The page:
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4 Mistakes You Should Avoid When Developing A Content Strategy

Content, as we all know, is king. According to Jacob Tyler, a web design firm based in San Diego, content can help people create an emotional connection with your brand. Content will make your business' website appear more often, and in better positions, when people search for terms related to your industry. Content will increase your brand awareness when people interact with it on social networks.

Planning, creation, distribution, and monitoring of content is an important part of how digital marketing is done today. 86% of business-to-customer marketers are using content marketing. Small business aren't exempt - using content in digital marketing is often recommended for small businesses because it can really work. If you do it right. So here are some of the mistakes you should try your hardest not to make when developing a strategy for your content.

1. Being too Vague about Goals

Every content strategy starts with the clear definition of goals. If you say that your goals are simply to make more money, you'll have a hard time devising a strategy that will allow you to do that.

A content strategy works best when it has a very clearly defined goal. Increasing conversion rates is a clearly defined goal. Generating more leads so that you have someone to convert into customers is a good goal. Building brand awareness is another one, as are driving traffic to your website and improving customer retention.

Each of these goals has a type of content that works best for it, and a key performance indicator that says how well your content is doing what you want it to do. If your goals are too vague, planning your content and measuring its results becomes much harder.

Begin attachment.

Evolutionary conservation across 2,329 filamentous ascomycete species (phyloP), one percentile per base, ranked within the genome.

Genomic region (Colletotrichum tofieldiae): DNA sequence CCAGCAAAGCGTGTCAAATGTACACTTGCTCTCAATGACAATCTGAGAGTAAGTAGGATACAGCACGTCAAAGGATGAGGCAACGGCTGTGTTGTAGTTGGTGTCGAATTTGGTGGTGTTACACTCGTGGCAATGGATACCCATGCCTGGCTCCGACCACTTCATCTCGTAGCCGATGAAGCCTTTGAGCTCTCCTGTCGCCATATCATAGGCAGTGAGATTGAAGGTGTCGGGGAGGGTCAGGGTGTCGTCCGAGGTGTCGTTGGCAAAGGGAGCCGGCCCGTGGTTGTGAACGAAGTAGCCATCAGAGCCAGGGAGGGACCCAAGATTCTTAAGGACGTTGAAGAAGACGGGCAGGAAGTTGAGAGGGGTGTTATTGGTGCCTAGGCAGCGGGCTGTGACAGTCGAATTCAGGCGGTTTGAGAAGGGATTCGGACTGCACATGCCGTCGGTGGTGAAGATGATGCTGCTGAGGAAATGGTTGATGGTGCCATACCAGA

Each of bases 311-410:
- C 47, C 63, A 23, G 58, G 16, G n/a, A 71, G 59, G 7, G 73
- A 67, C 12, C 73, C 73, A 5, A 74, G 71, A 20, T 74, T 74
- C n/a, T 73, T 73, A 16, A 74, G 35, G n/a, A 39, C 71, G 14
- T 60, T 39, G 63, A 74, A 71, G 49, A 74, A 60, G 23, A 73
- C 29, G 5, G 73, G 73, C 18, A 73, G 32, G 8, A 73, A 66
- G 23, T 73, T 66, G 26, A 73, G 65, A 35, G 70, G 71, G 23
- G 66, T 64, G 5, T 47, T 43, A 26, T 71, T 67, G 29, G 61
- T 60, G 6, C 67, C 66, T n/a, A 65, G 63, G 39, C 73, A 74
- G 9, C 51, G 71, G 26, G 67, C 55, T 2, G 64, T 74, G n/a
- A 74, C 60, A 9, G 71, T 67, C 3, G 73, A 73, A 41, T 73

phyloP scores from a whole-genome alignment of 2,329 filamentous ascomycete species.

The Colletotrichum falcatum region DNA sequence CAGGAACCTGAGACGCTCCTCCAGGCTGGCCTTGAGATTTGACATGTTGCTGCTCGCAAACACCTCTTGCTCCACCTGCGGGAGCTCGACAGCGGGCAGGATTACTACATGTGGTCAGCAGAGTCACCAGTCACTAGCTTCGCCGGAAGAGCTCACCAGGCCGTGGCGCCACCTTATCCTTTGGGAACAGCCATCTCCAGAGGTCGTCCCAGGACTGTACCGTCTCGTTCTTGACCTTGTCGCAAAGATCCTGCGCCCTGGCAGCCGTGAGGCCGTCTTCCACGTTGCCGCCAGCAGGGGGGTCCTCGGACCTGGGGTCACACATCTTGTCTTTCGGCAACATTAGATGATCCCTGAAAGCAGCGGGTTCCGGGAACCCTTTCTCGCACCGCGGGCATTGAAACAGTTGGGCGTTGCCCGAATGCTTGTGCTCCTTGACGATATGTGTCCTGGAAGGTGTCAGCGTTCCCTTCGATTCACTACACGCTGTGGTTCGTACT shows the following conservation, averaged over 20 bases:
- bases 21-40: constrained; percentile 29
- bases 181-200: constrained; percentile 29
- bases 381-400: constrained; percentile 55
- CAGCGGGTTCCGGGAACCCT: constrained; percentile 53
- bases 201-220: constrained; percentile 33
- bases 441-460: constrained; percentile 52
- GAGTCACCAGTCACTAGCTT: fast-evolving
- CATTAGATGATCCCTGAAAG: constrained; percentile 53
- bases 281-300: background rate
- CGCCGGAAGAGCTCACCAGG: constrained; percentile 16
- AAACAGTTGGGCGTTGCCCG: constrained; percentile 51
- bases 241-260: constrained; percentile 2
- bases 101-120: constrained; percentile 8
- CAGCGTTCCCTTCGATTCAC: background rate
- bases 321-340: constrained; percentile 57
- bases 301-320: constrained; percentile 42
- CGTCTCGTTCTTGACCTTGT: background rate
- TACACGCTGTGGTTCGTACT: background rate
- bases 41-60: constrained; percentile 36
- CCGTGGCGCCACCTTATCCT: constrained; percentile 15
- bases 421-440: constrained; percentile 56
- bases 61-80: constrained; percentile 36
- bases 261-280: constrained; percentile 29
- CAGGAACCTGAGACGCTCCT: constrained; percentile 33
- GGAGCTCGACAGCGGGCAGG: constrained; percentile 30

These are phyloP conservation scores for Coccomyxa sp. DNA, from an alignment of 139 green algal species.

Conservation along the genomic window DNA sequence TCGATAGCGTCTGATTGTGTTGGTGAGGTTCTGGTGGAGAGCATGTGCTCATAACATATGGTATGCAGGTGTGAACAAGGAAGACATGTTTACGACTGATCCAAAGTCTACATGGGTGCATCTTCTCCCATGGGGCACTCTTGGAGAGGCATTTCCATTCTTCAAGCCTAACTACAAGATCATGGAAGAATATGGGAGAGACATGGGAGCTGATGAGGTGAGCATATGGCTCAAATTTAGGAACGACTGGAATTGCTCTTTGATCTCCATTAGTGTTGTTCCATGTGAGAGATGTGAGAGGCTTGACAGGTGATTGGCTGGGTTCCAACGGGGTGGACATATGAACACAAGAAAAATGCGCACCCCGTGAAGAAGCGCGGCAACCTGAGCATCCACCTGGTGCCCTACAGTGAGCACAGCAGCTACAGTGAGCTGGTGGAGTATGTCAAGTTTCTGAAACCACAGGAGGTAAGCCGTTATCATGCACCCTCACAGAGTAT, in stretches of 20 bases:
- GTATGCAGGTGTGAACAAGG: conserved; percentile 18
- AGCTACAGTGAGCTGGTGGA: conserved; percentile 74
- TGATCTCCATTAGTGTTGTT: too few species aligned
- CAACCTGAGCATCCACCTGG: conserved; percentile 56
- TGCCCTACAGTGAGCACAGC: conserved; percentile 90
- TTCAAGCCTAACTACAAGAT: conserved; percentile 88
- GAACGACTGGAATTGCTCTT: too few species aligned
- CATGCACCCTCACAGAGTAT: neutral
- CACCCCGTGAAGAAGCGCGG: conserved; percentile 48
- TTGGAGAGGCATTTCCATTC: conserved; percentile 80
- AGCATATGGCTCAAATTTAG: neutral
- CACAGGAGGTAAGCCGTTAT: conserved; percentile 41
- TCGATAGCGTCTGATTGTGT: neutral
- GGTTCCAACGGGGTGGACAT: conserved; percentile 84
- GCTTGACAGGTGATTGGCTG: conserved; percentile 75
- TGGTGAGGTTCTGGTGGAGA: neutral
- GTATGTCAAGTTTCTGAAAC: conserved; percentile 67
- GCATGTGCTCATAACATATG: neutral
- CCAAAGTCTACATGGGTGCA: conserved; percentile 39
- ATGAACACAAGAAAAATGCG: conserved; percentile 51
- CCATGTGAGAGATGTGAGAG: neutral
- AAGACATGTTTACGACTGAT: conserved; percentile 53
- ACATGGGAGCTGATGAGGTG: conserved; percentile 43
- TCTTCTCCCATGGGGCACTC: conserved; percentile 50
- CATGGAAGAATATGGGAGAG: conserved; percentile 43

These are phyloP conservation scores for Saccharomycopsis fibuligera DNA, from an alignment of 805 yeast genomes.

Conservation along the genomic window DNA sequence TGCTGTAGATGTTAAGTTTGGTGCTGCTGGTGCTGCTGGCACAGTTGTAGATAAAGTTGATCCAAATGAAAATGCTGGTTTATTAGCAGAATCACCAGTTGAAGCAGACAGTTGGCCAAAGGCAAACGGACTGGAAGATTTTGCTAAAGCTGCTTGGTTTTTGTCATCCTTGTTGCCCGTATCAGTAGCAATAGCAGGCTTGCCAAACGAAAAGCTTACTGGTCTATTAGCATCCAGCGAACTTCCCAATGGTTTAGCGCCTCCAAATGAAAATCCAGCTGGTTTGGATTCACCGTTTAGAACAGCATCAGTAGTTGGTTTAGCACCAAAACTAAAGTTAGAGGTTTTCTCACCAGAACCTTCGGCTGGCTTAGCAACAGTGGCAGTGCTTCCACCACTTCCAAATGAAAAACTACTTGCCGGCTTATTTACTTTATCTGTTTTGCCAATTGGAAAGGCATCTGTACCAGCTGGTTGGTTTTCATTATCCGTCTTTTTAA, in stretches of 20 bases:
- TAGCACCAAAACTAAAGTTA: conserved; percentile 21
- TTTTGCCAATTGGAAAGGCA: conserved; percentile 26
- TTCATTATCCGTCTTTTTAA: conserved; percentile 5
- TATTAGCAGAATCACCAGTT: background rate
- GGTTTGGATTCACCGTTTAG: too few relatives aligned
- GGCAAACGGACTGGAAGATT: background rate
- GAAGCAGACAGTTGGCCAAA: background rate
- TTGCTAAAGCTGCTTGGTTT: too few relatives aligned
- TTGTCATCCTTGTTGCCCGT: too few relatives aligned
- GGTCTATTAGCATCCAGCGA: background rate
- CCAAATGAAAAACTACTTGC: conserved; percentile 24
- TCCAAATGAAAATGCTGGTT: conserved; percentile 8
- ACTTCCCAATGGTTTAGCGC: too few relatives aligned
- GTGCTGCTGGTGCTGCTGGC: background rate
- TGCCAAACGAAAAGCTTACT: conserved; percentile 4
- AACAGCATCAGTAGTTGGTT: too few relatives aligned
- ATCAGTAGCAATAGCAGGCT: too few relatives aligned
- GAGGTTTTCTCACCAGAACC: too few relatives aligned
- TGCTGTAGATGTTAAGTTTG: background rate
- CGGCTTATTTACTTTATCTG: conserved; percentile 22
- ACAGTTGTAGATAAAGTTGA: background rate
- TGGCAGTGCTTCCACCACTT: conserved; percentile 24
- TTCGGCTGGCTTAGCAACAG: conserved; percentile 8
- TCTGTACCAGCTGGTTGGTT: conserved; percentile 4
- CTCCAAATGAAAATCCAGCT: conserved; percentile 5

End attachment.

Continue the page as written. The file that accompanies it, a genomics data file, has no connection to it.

2. Opting for Quantity Instead of Quality

You might think that getting the most bang for your buck from content marketing means that, for the amount of money you set as budget in your content strategy, you get as many pieces of content as you possibly can.

But that's not true. There are many reasons why you should be focusing on quality instead of quantity, but these two will suffice.  The first - Google, the biggest search engine in the world and probably the source of most of your website's traffic, is very concerned with quality content.

The second reason is best demonstrated by Business 2 Community's analysis of their own content. They found that the top performing 10% of posts got more pageviews than the remaining 90%. Plus, the top nine pieces of their content generated more than 55% of their leads. The focus should be on creating content that does the most for you, not creating the most content possible.

3. Relying on one Form of Content

When you're working on your content strategy, you'll create a sort of a content calendar that shows when you need to release new content. If that calendar contains only articles, you should reevaluate it.

Articles might seem like the easiest and cheapest form of content to produce. But did you know, for example, that infographics might be three times more shareable over social networks?

You have a wide variety of content to choose from. You can use YouTube video, or photos you can share over Instagram, or Facebook's native video. Yes, the content you can use will depend on the goal you choose for your strategy, but even within those parameters you'll have the freedom to experiment with different forms of content.

Here's an example - when you want to convert leads into customers, you can produce case studies, infographics, or create videos containing product demonstrations. For best results, you should try each of them.

4. Forgetting about Old Content

A business can dabble in content marketing well before they sit down and create an actual strategy. And as long as there's been some content produced before deciding to take your content marketing efforts to the next level, your strategy should include reviewing, reposting, or repurposing of old content.

Your old, underperforming posts can be expanded, rewritten, turned into infographics, or merged with other posts to create better content. A series of successful articles can be a basis for an ebook. Successful articles can also be updated, and you can always repost them on throwback Thursdays.Good content doesn't come cheap. It only makes sense to turn some of the content you already had produced into new and improved pieces.

There are, of course, countless other ways you can ruin your content strategy. The easiest would be not writing it down - a strategy is not something you generally agree about with your marketing team. It's a plan of action, and you need to document everything in it because that will help you learn and improve your next content cycle.



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